The salesman you hired about six months ago just doesn’t seem to be working out. He’s not meeting his numbers and he hasn’t picked up on your concern regarding his performance. Moreover, some of the female employees in the San Francisco office are uncomfortable with some of his sexist comments and innuendo. You’ve decided it’s time for him to go.
You know that he’s the type who won’t take it well and may even try to sue you if you follow through. The California Department of Industrial Relations, Division of Labor Standards Enforcement clearly states employment may be terminated at the will of either party. Both the employer and the employee are free to end the employment relationship at any time. So, even though you can fire him, you should still know how to protect yourself against a wrongful termination suit. You’re ahead of the game if you can answer these questions:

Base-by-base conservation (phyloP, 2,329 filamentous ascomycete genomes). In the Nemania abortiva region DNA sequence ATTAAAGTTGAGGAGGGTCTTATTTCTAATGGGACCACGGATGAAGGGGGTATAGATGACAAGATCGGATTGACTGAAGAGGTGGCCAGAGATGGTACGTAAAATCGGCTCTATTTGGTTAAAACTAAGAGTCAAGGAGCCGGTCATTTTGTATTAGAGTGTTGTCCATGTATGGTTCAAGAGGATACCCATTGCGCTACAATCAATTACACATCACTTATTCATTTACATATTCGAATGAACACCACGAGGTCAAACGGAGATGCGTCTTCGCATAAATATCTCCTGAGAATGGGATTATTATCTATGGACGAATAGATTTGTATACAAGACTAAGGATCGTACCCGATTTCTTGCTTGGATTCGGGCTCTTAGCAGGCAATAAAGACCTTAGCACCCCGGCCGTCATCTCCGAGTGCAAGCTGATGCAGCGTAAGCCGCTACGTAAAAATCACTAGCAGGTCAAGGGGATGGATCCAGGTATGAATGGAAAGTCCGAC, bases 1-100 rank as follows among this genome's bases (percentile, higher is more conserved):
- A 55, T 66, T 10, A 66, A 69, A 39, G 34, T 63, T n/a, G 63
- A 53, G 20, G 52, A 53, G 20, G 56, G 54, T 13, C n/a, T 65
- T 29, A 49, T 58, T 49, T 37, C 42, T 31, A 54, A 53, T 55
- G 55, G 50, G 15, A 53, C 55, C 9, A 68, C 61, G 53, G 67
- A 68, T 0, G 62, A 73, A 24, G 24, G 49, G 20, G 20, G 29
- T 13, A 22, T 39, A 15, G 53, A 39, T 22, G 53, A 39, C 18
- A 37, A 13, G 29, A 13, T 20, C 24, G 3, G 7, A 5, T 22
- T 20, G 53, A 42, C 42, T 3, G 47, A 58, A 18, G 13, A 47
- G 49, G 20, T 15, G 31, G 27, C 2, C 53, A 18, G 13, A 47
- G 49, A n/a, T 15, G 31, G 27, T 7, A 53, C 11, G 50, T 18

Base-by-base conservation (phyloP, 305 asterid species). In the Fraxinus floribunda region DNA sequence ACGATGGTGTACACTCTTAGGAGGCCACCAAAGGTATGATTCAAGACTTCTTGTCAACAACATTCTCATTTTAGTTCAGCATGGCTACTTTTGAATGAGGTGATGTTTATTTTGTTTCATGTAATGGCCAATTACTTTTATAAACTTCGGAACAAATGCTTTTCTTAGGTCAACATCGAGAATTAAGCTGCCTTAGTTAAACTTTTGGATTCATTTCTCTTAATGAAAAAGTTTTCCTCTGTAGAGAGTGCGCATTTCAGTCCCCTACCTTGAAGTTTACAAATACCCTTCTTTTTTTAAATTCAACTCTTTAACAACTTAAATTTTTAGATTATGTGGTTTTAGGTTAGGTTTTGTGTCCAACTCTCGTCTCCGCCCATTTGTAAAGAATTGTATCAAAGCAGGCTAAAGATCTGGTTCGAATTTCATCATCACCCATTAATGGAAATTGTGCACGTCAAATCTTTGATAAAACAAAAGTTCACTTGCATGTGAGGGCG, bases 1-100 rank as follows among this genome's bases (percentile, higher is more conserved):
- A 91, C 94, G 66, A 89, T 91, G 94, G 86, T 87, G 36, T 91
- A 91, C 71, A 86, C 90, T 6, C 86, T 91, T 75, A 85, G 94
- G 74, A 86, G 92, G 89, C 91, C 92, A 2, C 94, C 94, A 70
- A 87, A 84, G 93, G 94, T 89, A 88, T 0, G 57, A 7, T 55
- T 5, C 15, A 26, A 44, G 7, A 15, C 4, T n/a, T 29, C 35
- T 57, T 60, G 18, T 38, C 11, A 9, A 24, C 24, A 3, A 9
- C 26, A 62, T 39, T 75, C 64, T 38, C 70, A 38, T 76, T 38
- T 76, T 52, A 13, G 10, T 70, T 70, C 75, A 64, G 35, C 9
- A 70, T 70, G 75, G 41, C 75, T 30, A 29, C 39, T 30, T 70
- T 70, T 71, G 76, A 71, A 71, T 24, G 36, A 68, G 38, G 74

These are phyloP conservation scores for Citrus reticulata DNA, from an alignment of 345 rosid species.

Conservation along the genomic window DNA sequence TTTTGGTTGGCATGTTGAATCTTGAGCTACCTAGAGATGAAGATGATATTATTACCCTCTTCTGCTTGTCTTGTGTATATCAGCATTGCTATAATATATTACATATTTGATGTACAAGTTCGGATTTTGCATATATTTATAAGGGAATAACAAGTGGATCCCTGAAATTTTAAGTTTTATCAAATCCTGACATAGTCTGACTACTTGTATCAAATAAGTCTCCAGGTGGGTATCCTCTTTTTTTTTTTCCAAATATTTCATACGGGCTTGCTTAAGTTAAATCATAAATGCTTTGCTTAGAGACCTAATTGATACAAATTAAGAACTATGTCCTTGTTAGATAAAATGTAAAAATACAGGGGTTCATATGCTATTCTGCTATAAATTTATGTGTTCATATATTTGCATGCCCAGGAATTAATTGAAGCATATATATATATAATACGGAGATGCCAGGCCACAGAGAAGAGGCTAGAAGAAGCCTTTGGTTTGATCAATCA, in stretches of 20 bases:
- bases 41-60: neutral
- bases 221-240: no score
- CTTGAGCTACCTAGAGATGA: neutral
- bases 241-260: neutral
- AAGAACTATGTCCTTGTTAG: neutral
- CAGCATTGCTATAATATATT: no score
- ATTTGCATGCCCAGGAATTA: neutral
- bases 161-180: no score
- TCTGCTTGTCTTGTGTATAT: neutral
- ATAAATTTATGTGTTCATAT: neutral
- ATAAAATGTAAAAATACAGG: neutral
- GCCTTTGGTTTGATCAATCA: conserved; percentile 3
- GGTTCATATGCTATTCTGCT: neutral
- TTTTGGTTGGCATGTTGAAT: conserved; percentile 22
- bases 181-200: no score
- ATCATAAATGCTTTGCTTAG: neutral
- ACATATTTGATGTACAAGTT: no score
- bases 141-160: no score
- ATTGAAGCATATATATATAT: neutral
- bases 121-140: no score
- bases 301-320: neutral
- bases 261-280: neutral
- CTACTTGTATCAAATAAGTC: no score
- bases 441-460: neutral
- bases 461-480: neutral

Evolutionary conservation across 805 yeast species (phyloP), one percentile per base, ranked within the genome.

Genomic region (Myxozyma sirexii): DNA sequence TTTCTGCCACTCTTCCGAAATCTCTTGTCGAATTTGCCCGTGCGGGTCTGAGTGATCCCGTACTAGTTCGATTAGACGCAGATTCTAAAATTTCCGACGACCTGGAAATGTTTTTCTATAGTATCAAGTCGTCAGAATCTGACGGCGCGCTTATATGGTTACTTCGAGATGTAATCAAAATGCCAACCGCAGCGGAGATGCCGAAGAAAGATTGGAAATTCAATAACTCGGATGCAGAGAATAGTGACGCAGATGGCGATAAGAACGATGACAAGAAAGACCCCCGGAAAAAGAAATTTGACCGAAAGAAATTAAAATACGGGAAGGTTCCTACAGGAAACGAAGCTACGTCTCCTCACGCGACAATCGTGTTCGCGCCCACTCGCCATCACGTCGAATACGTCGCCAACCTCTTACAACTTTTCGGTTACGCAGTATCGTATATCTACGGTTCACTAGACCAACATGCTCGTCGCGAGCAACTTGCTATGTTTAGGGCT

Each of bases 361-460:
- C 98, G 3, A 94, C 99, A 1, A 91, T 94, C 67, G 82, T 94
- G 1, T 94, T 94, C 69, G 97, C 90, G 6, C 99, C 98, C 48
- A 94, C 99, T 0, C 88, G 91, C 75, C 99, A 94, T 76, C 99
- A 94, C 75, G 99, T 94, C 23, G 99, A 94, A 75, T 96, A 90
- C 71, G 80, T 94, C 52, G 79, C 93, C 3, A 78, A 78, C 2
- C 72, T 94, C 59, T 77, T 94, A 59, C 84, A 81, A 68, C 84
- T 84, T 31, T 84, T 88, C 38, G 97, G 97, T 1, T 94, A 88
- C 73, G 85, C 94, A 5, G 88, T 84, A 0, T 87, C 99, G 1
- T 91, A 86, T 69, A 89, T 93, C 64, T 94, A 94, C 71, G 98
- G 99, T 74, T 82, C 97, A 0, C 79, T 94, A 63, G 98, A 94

Is this termination for legitimate business reasons?
Are there discrimination factors involved?
Is he a drug user? California permits drug testing of employees, but using the results may be difficult.
Is he a "whistleblower?" The state and the U.S. federal government protect employees who inform government agencies about possible violations of state and/or federal law by their company.
Is the employee involved in a protected activity? Protected activities can involve employee privacy and working in a public service that prevents the employee from going to work.
California employment law may require too much time and effort for you as a layman to fully understand.
Posted in Business Law